SNELLVILLE - Under a local emergency order signed today by Mayor Barbara Bender, gyms, fitness centers, fitness studios, theaters, live performance venues, bowling alleys, arcades and other similar establishments within City Limits are mandated to close temporarily.
The order, which goes into effect at 12:01 a.m. Thursday, March 26, also requires that restaurants, food courts, brewpubs, breweries and other eating establishments within the city cease offering dine-in and outdoor/patio service. These establishments may continue to offer food to customers through delivery, takeout and/or drive-thru service.
Exceptions include cafeterias or on-site dining services in hospitals, nursing homes, assisted living facilities and other similar facilities within the City of Snellville following state and federal public health guidelines.
In addition, employers and businesses that remain open for use by the public must take the necessary steps to restrict in person contact and maintain a distance of 6 feet between individuals.
Bender said this latest move is necessary as confirmed COVID-19 cases in Gwinnett County and in the state of Georgia continue to rise. The Centers for Disease Control and Prevention indicates there is evidence of widespread community transmission in Georgia.
“The City of Snellville is joining with Gwinnett County and its 15 other cities, to take emergency steps to further keep our residents safe,” said Mayor Barbara Bender. “We are constantly working as a city and now, as a group of cities aligned with Gwinnett County, to protect the health of our residents during this pandemic. Please adhere to these guidelines which we hope will keep you safe and help stop the spread of this virus,” Bender said. “To the general public, I urge you to stay at home other than for absolutely essential purposes. We will monitor voluntary compliance with this request as we consider additional restrictions.”
Kelly Kelkenberg, president of the Gwinnett Municipal Association, said that Gwinnett’s 16 cities are acting together with Gwinnett County to coordinate emergency declarations. Kelkenberg, who began his term as GwMA president in January, has 25 years of experience with FEMA and U.S. Air Force disaster relief missions.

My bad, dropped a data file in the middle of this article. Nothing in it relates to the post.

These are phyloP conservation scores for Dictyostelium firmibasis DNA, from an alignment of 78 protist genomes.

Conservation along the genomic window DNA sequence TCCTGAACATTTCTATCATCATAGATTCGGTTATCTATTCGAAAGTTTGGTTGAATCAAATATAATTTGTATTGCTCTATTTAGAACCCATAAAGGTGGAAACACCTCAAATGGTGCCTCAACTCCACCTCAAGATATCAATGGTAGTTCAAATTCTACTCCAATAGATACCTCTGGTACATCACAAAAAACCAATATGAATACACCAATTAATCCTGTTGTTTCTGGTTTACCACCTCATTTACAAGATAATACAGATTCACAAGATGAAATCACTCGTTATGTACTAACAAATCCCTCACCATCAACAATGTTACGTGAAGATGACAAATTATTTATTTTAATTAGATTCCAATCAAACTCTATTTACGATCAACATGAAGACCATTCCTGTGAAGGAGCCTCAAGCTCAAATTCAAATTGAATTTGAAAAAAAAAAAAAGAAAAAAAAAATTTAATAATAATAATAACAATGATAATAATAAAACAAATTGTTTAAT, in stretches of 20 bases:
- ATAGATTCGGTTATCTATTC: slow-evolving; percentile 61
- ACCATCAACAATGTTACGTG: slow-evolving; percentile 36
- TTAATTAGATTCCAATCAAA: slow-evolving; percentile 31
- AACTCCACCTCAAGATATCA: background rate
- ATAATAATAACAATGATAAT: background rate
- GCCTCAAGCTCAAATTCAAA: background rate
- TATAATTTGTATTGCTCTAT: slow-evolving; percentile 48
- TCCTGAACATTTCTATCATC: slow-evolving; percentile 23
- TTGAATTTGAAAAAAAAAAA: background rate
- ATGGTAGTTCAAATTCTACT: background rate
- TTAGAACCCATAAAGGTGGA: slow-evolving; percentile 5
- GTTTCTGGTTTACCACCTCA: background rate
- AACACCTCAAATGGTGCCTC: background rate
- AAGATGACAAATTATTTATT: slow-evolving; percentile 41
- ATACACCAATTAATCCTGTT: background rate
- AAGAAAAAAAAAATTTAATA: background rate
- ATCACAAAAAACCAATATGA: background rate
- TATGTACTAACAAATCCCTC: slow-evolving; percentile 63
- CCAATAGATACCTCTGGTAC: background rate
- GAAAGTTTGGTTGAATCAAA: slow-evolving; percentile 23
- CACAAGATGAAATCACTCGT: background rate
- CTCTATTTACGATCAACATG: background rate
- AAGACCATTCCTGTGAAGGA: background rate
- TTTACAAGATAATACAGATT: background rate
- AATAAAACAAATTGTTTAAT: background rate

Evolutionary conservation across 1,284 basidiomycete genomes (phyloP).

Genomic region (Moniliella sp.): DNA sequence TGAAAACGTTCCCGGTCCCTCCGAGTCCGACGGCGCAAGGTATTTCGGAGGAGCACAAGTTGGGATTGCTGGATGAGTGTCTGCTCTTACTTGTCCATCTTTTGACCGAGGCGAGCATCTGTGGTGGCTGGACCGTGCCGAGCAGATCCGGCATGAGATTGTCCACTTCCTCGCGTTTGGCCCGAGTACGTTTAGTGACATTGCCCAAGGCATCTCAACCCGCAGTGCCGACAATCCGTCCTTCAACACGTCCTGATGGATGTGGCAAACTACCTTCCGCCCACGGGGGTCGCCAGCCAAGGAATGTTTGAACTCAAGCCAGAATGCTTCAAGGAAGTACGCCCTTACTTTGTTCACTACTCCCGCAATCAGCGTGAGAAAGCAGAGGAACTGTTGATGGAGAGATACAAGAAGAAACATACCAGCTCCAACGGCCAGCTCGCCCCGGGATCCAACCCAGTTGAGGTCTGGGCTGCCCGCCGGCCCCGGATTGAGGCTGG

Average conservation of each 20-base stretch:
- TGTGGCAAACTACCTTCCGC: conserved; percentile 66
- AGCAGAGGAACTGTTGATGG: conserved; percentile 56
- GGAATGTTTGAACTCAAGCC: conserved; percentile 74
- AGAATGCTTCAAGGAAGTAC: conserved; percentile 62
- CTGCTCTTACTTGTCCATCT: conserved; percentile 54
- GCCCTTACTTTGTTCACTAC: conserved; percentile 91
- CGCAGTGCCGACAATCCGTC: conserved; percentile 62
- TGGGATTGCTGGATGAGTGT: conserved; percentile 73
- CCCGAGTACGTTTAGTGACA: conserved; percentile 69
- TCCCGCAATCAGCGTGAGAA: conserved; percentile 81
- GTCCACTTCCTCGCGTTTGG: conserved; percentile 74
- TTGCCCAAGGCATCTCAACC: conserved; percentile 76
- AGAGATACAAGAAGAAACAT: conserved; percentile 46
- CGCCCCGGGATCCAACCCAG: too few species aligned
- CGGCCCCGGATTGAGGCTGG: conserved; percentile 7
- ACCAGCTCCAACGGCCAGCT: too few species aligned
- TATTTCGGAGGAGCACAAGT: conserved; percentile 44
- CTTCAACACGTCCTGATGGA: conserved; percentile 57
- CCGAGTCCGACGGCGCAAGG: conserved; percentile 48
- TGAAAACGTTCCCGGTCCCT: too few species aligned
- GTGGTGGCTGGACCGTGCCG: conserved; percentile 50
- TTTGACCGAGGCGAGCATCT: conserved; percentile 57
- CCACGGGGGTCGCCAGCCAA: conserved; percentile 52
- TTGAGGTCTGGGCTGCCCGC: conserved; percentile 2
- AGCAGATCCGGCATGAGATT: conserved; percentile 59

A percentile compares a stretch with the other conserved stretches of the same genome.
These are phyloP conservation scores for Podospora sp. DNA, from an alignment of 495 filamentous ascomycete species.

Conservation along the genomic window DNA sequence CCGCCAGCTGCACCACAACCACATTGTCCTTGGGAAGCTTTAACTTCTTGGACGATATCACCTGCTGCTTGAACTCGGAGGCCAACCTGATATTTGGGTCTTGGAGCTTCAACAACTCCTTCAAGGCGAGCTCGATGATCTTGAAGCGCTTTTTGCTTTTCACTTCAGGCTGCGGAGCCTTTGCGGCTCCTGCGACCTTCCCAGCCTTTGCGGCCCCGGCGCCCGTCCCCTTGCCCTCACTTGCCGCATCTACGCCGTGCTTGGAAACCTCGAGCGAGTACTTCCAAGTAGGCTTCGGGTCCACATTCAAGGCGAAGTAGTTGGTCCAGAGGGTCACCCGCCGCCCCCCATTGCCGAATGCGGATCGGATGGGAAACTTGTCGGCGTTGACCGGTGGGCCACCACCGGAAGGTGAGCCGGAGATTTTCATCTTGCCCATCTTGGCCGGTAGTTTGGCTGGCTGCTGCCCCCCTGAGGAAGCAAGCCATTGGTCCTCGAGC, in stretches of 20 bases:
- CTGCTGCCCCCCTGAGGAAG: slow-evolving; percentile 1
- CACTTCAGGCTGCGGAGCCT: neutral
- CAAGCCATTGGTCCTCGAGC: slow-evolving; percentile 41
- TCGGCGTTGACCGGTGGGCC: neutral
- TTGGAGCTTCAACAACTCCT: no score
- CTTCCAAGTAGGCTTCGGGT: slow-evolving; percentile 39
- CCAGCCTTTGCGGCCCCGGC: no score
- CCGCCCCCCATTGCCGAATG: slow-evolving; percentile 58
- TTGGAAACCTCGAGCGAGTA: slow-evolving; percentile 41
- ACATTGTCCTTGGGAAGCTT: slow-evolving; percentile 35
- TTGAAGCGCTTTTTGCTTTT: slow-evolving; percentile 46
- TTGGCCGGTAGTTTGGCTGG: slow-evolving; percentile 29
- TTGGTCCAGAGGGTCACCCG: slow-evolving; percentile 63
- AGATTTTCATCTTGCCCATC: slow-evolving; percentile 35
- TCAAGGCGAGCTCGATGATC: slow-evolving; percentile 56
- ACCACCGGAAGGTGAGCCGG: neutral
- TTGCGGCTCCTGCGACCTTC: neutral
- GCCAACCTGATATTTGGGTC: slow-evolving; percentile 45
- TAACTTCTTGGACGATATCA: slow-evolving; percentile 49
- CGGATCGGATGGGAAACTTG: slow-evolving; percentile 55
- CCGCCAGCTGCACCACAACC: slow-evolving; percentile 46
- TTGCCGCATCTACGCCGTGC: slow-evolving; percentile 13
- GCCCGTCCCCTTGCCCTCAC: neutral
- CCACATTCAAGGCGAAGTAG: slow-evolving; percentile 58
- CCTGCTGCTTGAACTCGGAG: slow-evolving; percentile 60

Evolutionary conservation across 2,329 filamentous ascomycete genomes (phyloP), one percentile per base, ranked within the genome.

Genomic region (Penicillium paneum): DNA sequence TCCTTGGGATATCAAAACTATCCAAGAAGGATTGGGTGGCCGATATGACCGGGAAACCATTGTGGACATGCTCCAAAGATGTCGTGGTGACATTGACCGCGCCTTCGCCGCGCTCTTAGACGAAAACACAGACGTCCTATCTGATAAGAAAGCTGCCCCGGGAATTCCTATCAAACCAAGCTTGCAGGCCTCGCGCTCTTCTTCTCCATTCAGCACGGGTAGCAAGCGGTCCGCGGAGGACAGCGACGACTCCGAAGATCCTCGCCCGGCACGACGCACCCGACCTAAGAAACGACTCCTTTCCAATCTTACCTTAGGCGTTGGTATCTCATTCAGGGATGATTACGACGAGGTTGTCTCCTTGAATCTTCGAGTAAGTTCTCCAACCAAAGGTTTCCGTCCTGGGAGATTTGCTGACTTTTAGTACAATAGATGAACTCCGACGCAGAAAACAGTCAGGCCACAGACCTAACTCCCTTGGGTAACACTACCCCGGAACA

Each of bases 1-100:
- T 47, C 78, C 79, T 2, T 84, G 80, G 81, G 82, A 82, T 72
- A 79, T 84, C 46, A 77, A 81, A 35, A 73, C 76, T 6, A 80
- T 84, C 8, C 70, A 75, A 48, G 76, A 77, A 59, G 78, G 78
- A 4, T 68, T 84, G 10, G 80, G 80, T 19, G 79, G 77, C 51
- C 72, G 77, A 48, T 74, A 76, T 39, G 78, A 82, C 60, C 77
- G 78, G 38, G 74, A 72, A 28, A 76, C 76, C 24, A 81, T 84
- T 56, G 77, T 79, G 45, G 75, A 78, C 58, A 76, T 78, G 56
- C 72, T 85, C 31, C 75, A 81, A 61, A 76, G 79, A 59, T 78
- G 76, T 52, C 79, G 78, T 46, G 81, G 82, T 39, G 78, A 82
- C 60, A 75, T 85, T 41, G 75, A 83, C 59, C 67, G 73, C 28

“The cities are working to mesh the directives of Gov. Kemp, guidance from the Georgia Public Health Department and Gwinnett County’s decisions for COVID-19 emergency planning,” said Kelkenberg, who also serves as mayor pro-tem for the city of Duluth. “Every city is unique, however, we are united in the effort to assure Gwinnett residents of consistency in how we are approaching social distancing, businesses, law enforcement, emergency services and continued delivery of essential services during this critical time.”
Gwinnett County Chairwoman Charlotte Nash added, “The district commissioners and I are grateful for the level of cooperation among the cities and with the county. We all recognize that working together is more important than ever as we deal with the unprecedented challenge of COVID-19. The consistency achieved through our united action is significant for the good of all Gwinnett.”
The local order, which comes in response to Gov. Kemp's directive to help slow the spread of COVID-19, contains mandates found in an executive order issued by the governor Monday. Among other provisions, the local order also requires the isolation, quarantine or shelter in place for certain populations, including all persons ordered by the public health department to do so; persons who live in a nursing home or long-term care facility residents; persons who have chronic lung disease; and persons who are currently undergoing cancer treatment. Further, all bars are ordered to cease operation, and no business, establishment, corporation, nonprofit, corporation or organization may allow more than 10 persons to be gathered at a single location if such gathering requires persons to stand or to be seated within 6 feet of any other person.
This order falls under a declaration of local emergency that activates certain emergency powers in order to allow Snellville government to quickly respond to the COVID-19 pandemic. The emergency declaration provides the ability to exercise powers deemed necessary to promote and secure the safety and protection of residents during an emergency.
This order expires at 12 p.m. April 6 and authorizes the use of personnel and resources to assist in enforcement.